A flexible furniture configuration allows the EPI Center to be transformed from a lecture-style configuration to small pods of tables. In 2012, the New Trier Township High School, in Winnetka, IL, set out to overhaul the EPI Center, a collaborative meeting space on the third floor of its Winnetka Campus.
The mixed-use meeting space had been used previously as a central location where students, staff, administration, and the public could gather and work. Tom Garrity, AV and multimedia manager at New Trier, brought in AVI Systems as the technology integrator for the EPI Center project.
Thomas Burns, system sales specialist for AVI Systems and an alum of New Trier Township High School, reported that initial plans, based on consultations with teachers and faculty, ran the gamut, from projection systems to video walls. To please a client that Burns reported was “very keen on detail” and looking for a minimum of exposed hardware, AVI Systems ultimately selected and installed a six-foot-wide by three-foot-high bezelfree video wall with 42-inch plasma displays from Salitek. The wall’s Multi Plasma Display Panels (MPDP) offer a small mullion, at only 0.9mm on each side.
“The display footprint was one of the biggest challenges,” Burns said. “They had the choice of 60-inch displays and 42-inch displays, and once their administration had come to a decision on that, the rest of it was easy to fall into place. It was a matter of selecting the technology sources they had at their disposal, how to process those and route them.”
“Tom Garrity and I sat down and hammered out the details of what we needed as far as connectivity,” Burns said. “There’s a lot of multi-screen interactivity, from a collaborative standpoint, between the different computers that people can connect to the system.”
In a recent class, a teacher presented a foreign language movie on one half of the video wall and students used their iPads to participate in discussion that was displayed on the other half of the wall, answering questions posed by the teacher and their peers.
All input signals are managed by a Crestron DigitalMedia router and control system, which allows users to control the room locally from a 15-inch V-touch panel, as well as through web remote. Audio is processed with a Biamp digital signal processor for ceiling and podium mics, and Shure ULX-D wireless with reinforcement by K-Array amplifiers and speakers. Additional technology elements include motorized MechoShades and Lutron light dimming.
According to Burns, the school had already relied on Apple for its mobile tablet applications. The Salitek video wall supports the ability to display up to six images at a time in different image layouts.
“One of the biggest challenges for us came on the tech side, based on the configuration of the Apple TVs streaming up to six iPads,” said Burns. “It was looking to be difficult to determine, when someone was setting up a session, which iPad was mapped to which Apple TV. If you have six iPads, how do you keep track of which one is going where? And then how do you determine which one you want to map to the video wall in a certain quadrant?”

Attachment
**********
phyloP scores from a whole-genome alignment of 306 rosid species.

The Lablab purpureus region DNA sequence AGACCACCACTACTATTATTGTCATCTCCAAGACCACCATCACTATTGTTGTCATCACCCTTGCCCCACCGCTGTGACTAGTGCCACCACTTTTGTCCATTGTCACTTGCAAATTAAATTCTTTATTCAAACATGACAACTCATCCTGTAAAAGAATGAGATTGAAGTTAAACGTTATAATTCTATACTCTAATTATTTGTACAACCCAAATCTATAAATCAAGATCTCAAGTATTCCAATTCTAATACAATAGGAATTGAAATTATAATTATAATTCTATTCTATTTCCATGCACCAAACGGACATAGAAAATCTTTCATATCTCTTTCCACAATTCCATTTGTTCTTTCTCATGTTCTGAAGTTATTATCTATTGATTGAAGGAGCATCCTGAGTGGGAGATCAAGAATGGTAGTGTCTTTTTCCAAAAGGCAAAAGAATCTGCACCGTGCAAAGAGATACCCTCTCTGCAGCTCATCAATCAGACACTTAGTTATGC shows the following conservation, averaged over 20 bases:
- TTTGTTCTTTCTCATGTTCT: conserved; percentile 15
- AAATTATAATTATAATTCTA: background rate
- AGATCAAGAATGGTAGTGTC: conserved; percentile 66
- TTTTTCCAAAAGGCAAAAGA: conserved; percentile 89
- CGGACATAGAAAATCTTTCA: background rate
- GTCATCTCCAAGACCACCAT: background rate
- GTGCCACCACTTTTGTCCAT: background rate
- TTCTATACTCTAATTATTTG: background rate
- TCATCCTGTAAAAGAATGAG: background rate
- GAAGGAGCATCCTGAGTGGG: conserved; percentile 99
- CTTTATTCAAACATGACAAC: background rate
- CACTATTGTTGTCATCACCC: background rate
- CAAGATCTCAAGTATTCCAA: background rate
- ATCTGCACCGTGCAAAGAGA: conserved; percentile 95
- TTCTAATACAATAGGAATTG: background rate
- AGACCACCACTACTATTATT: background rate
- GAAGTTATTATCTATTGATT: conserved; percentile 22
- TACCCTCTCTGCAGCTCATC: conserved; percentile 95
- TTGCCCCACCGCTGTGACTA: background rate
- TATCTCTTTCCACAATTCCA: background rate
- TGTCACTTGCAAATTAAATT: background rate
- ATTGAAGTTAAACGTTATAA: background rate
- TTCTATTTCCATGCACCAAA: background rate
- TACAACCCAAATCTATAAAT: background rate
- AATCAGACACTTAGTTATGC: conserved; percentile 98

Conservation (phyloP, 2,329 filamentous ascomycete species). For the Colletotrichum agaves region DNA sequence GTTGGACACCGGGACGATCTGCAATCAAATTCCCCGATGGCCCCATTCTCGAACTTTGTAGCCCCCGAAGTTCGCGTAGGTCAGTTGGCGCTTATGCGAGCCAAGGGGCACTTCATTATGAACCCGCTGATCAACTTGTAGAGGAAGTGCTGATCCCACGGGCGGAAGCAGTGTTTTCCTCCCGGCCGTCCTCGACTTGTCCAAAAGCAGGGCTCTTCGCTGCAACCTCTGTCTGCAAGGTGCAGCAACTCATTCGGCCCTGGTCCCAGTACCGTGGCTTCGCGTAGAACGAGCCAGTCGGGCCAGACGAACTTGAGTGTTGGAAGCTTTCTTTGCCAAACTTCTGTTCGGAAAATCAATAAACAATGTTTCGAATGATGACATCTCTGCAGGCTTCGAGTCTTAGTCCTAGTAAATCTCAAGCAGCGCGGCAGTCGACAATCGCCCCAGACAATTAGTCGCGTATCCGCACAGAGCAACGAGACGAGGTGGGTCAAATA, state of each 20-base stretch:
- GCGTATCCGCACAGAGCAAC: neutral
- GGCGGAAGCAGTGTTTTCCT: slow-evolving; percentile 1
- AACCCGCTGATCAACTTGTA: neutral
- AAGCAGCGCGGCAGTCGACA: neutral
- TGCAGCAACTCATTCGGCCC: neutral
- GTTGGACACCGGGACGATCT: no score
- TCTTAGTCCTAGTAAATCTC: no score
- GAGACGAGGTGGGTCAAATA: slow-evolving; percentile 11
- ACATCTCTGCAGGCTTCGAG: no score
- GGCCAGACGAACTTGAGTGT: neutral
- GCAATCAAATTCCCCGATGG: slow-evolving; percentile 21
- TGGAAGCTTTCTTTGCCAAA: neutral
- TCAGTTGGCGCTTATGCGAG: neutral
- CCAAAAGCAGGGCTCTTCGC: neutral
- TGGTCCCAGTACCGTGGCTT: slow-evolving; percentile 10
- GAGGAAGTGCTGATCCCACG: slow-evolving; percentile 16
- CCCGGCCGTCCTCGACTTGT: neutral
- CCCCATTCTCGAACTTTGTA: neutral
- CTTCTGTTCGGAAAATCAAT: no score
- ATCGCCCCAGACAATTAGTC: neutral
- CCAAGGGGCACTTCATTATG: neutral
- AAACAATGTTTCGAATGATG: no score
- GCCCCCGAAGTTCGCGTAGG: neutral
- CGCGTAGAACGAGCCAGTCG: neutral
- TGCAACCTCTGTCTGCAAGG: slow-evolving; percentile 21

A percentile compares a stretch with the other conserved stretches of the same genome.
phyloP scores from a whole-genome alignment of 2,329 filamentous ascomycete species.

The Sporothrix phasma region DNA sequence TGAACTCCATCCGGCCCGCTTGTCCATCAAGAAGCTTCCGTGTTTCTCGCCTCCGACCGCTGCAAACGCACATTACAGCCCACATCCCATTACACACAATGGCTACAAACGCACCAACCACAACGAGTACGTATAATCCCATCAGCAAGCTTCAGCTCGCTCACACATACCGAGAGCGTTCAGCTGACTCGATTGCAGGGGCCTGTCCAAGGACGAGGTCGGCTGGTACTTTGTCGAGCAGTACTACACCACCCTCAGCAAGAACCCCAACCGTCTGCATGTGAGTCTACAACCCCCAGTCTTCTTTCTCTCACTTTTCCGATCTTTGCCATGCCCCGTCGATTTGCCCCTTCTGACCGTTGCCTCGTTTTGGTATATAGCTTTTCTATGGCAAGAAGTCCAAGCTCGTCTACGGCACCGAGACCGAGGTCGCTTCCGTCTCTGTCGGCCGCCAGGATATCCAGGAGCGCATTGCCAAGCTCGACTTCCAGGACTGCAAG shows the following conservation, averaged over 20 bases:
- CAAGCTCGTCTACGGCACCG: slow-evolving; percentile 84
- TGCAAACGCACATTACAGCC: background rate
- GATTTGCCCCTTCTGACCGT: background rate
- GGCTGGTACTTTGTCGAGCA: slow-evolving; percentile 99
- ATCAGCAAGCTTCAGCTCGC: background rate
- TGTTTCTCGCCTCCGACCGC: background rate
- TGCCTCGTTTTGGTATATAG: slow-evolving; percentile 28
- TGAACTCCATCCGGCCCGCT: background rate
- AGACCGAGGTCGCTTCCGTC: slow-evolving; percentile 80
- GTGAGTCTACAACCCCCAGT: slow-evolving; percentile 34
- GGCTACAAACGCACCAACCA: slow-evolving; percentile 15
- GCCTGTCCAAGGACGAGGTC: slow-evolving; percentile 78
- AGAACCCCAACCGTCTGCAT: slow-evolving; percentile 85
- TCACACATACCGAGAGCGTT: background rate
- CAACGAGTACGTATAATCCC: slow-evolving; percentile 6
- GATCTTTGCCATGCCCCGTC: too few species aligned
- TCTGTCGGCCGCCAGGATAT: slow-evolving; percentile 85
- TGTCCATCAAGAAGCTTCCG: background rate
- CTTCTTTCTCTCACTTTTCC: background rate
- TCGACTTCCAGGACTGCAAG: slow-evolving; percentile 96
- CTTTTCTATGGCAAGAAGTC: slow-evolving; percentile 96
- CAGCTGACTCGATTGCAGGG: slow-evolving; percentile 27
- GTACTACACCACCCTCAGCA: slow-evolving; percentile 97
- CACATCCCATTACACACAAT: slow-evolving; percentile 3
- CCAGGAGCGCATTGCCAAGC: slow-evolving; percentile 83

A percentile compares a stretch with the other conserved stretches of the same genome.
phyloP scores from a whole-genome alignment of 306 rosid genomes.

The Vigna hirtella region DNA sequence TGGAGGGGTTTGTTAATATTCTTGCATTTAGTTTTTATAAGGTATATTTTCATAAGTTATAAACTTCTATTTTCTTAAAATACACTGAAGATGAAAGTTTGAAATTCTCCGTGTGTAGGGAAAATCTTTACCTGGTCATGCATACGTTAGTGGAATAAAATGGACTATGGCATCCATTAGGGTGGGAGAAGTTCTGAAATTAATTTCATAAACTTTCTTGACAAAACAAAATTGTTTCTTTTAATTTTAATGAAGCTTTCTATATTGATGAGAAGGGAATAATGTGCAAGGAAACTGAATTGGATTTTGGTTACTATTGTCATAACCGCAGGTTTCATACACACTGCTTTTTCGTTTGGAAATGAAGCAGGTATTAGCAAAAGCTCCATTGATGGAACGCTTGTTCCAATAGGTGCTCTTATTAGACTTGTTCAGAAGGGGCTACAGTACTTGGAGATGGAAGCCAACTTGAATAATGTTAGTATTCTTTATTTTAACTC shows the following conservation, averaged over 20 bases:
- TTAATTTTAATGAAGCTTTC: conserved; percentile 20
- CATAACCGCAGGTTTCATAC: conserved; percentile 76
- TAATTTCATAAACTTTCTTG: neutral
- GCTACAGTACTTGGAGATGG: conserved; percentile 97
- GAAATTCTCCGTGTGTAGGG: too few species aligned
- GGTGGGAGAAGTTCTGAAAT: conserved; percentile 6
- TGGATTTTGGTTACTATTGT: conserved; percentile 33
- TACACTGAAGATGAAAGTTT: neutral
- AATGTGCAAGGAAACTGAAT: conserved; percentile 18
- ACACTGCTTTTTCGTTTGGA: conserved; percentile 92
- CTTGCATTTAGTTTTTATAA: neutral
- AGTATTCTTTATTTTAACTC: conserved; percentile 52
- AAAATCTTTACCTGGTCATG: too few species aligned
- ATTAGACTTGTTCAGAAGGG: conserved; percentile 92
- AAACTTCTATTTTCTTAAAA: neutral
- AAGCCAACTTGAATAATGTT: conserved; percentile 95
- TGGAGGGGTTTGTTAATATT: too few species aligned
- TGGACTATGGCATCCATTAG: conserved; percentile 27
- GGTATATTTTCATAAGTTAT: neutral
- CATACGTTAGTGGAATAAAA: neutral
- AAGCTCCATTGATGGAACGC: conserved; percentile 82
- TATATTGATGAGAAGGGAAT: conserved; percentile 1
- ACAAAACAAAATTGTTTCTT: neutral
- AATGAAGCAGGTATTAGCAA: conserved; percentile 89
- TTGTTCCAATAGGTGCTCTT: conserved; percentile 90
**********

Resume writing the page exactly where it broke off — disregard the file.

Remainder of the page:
AVI Systems installed a six-foot wide by three-foot high bezel-free video wall with 42-inch plasma displays from Salitek in the EPI Center collaborative meeting space at New Trier Township High School in Winnetka, IL. AVI Systems’ Crestron programmer, Zach Borgerding, came up with a solution: a unique ID displayed on both the touch panel and the video wall. “The ID allowed the user to say: ‘I’m on iPad #1, and I want to connect to Apple TV #3.’ Then the user could map an Apple TV source to a particular quadrant.”
The video wall is capable of displaying from a number of additional sources, including laptop connections from the podium, Blu-ray DVD, document camera, dedicated Mac Mini, Polycom HD videoconferencing, and web-based conferencing such as Skype, GotoMeeting, and FaceTime using two Vaddio HD room cameras.
“The web-based conferencing component was very important, as it is something they use often. We’re using the Vaddio AV Bridge, which allows the room sources and cameras to be streamed on a web-based conference via USB. The sky is the limit as far as web-based conferencing there,” Burns added.
The EPI Center meeting space is highlighted by a custom radius lectern featuring a customized brass school logo and manufactured by Marshall Furniture. A flexible furniture configuration allows the room to be transformed from a lecture-style configuration to small pods of tables. The flexible nature of the furniture allows for multiple transitions during a class or meeting.
The new EPI Center, which was partially funded by a major donation from the New Trier Education Foundation, is a continuation of the Innovative Classroom program started three years ago with the remodel of several classrooms on both the Winnetka and Northfield, IL school campuses. According to the school, experiences that teachers will have in the EPI Center and continue to have in the Innovative Classrooms will help inform decisions about future Winnetka Campus facility upgrades.
Derek Dellinger is the online editor of SCN and Residential Systems.